An article in the Nov. 20 Prince William Extra on the resignation of Forest Park football coach Jerry Williams should have said that Strasburg Coach Glenn Proctor, not Williams, is a member of the state hall of fame. (Published 11/24/05)
How's this for a want ad: High school football program with .245 winning percentage seeks new coach. Program is three miles down road from rival team that has won three state titles the past eight years. Coach who won first two of those titles will be your principal. Send applications to . . .
That's the situation at Forest Park, after coach Jerry Williams resigned Monday from the program he led to a 13-40 varsity record since he founded it in 2000. Before taking the job, Williams had been offensive coordinator for Bill Brown on two state championship teams at Hylton. Brown is the Forest Park principal.
Brown said he does not expect the program's lack of success, Hylton's looming presence or his own involvement to deter qualified coaching candidates.
"I'm anticipating a strong interest and I think it can be a good job," Brown said. "Our approach will be to find someone who's a good role model and [guiding] kids in the right direction with life as well as football, and being able to generate enthusiasm and make it fun for kids to be part of the experience."
Brown said he walked into the Forest Park gym Monday -- the first day of winter sport tryouts -- and was "shocked" when he saw some of the physical specimens on hand.
"There were probably 25 kids in there that I said, 'My goodness, I believe I could take these 25 right here and win six or eight football games,' " Brown said. "But there were two of them playing football. Those kids are in this building but for whatever reason they aren't out on the football field. It will be key to get those kids out."
Both Brown and Activities Director Don Brown voiced their admiration for Williams's commitment to the program. "I've been in football all my life, and nobody, anywhere, is going to outwork Jerry Williams," Bill Brown said. Williams, 51, is a county coaching veteran whose resume includes starting the Hylton baseball program.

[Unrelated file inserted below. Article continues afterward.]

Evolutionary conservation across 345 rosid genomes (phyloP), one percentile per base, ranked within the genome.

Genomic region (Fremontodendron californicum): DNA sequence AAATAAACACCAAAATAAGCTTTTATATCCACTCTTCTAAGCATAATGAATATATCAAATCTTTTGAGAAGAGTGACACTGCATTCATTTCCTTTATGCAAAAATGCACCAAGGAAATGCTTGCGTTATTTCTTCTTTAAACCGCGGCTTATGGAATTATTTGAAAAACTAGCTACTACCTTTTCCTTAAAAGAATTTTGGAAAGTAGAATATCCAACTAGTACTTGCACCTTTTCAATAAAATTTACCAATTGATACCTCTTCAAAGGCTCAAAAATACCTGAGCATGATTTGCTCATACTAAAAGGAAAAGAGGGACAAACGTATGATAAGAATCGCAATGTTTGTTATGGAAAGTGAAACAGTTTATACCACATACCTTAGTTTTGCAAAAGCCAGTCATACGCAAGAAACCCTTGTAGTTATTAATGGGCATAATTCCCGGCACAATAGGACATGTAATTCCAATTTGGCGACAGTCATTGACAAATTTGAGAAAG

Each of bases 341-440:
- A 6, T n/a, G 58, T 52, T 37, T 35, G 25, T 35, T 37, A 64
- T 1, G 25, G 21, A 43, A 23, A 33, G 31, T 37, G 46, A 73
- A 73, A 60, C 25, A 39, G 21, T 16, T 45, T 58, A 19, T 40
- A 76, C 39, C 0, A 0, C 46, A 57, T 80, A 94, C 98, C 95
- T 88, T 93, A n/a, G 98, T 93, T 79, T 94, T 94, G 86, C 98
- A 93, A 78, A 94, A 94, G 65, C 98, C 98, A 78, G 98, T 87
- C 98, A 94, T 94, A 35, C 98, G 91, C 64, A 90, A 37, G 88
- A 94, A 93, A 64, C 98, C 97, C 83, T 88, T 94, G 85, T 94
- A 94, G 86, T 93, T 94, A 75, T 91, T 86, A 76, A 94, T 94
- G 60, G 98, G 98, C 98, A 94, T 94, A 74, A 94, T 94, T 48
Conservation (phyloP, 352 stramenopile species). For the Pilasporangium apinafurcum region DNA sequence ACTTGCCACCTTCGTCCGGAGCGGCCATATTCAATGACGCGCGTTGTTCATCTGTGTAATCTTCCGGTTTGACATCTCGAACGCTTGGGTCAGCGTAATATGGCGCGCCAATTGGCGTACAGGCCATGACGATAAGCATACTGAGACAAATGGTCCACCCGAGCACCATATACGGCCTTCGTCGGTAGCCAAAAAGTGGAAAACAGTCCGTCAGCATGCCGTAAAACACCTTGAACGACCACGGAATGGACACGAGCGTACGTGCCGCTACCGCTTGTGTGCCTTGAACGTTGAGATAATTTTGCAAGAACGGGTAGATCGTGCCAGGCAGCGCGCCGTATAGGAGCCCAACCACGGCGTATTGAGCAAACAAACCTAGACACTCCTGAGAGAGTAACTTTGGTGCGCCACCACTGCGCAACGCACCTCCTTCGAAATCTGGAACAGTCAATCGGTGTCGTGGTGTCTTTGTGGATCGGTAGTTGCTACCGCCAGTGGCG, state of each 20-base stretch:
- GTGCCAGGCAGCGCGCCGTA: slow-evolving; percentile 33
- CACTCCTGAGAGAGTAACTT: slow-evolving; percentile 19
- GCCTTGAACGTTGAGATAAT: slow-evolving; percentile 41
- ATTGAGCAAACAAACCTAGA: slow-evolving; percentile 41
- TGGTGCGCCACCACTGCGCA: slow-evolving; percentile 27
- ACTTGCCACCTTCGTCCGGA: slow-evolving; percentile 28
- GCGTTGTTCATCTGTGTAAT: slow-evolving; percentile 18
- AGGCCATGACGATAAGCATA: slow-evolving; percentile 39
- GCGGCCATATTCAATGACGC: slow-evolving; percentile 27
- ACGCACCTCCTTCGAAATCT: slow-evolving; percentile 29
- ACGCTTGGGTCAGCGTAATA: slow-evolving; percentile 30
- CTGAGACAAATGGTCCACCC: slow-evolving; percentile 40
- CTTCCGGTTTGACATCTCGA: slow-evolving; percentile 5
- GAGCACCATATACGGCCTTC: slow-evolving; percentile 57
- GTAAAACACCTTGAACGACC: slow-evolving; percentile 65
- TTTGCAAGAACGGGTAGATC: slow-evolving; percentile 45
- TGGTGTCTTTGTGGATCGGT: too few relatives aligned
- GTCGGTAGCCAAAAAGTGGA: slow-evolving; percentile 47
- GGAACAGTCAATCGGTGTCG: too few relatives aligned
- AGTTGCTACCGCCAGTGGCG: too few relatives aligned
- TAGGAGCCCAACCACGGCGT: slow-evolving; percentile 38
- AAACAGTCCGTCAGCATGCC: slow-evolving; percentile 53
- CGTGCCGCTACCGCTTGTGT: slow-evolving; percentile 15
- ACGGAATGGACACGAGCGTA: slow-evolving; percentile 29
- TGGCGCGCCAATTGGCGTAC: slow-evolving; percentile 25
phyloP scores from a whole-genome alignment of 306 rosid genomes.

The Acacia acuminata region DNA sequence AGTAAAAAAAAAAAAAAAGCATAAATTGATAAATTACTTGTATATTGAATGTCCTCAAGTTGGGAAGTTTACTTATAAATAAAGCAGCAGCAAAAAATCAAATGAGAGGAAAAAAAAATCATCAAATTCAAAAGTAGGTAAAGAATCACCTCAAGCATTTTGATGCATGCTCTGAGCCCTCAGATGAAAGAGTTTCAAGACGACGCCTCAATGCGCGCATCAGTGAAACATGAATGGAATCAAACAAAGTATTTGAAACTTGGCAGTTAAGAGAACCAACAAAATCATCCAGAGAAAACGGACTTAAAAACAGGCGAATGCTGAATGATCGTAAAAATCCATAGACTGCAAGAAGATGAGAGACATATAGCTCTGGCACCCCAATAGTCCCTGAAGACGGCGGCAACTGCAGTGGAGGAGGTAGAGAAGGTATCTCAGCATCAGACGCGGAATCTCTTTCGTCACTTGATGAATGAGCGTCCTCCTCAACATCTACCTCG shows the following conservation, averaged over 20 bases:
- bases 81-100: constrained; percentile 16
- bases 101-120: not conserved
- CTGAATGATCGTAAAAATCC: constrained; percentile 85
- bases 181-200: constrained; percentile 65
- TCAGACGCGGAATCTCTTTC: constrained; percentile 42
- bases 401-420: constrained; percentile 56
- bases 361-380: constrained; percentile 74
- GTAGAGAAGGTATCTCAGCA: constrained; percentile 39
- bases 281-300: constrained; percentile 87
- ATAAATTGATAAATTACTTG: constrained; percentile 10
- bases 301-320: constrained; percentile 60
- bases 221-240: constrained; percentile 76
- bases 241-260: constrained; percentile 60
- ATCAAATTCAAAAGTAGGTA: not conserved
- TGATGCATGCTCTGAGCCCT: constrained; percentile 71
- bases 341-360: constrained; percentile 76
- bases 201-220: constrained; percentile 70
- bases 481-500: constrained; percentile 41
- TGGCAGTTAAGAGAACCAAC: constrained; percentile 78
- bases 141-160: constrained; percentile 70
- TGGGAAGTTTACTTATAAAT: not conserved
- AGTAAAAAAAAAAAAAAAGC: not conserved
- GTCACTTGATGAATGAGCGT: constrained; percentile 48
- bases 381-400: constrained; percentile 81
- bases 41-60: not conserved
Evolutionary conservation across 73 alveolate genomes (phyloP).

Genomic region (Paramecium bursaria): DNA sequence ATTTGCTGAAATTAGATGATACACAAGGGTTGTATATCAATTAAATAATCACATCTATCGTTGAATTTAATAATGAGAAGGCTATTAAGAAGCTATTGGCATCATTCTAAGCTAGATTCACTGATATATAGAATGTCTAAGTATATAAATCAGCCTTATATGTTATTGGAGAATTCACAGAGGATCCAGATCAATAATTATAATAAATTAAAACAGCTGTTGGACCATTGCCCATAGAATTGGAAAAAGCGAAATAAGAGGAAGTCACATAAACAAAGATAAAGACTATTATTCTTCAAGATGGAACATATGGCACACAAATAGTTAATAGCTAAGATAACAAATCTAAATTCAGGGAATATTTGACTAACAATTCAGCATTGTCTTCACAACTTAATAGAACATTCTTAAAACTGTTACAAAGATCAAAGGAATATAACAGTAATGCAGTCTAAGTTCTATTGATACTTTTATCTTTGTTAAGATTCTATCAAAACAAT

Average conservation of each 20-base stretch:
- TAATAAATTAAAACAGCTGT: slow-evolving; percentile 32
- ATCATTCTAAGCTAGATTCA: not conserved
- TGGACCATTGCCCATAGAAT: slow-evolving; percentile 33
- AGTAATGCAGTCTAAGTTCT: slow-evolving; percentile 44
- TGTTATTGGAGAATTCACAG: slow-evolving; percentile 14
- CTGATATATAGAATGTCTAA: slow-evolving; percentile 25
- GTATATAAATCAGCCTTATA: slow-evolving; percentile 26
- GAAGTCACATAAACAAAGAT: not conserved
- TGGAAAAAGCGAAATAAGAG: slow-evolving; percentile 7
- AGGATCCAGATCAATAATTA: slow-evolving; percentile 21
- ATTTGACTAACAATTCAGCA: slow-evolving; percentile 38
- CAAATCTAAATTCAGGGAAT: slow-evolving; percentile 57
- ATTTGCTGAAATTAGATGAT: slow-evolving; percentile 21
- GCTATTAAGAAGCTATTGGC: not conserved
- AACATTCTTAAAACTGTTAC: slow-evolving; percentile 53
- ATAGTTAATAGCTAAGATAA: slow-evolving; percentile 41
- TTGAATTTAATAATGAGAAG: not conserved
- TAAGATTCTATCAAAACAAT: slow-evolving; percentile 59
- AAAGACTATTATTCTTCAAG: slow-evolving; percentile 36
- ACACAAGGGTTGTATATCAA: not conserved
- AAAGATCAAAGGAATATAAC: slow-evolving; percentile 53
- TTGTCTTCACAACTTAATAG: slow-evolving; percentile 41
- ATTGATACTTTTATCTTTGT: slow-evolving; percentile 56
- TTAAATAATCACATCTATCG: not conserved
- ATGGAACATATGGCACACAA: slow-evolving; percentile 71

When Forest Park opened, the general feeling was that, in a few years, it would become Hylton II or Hylton lite, because it would draw from areas that at the time were feeding the Bulldogs some of their state title talent.
That never happened. The schedule did the fledgling Bruins no favors -- they had to play Hylton, Gar-Field and Woodbridge twice a year from 2001 to '04, their first four varsity seasons. In those seasons, Forest Park posted a 3-7 record on three occasions and a 2-8 mark the other year.
"All those [schedule] things are excuses," Williams said. "They really are. That's the schedule we were presented, the schedule we had to play and everybody had to play it. I just didn't get it done. That's the bottom line. [Stepping down] is best for me and I know it's best for Forest Park. They deserve better than what they've had."
This season, with a new scheduling format, Forest Park played those Cardinal District opponents just once each, but the first three nondistrict teams on the schedule went a combined 24-6 this fall, and only three foes this season finished under .500. The Bruins were 2-8, including a loss to first-year varsity program Battlefield.
"The thing that took [my decision] over the top was I'm not a Type A personality, I'm probably more of a type Triple-A personality," Williams said. "The losses got to where it hurt too bad and I didn't enjoy the wins. The losses just devastated me."
What turned out to be the last loss came against Hylton on Nov. 10, a 47-7 pounding that mirrored Forest Park's brief history with its rivals up Spriggs Road. In the Bruins' nine meetings with the Bulldogs -- all losses -- Hylton outscored Forest Park, 308-41.
Over the years, the Bruins not only lost games to Hylton, but some talent, as well, players who transferred to the school that has won seven straight Virginia AAA Northwestern Region Division 6 titles.
"We had some kids that went up there, and went up there for various reasons, and if it was because Coach Williams wasn't very good or didn't treat his players right, that's my responsibility, if that's the case," Williams said. "If I had a son who was a great player and was looking to go to school in this area, whatever the sport may be, obviously they're going to try to get in somewhere where they've been successful, and I can understand that."
The highlight for the Bruins this season might have been scoring 20 unanswered points in the fourth quarter to beat Gar-Field in the ninth game. Forest Park had trailed by 14, then tied the score, then fell behind by 10 only to rally back.
Williams, who played high school football at Strasburg for Glenn Proctor, is, like Bill Brown, a member of the state hall of fame. He plans to fill his autumn void by spending more time at his daughters' volleyball matches with his wife, Janet. Jenna Williams is a junior at Christopher Newport University, and Jillian just completed her sophomore season on the Forest Park team.
"I used to tell the kids all the time that you have to keep things in perspective," Williams said. "I may have had it out of perspective a little bit. I wanted us to be successful. I was consumed by it. It's like we were spiraling down the hill. I'm not ashamed of the effort or the care or any of that, because I think I worked as hard as anybody could possibly work.
"I'll steal one of Bill's lines: [The program] was the first thing on my mind when I woke up in the morning, and the last thing on my mind when I went to bed, every day of the year."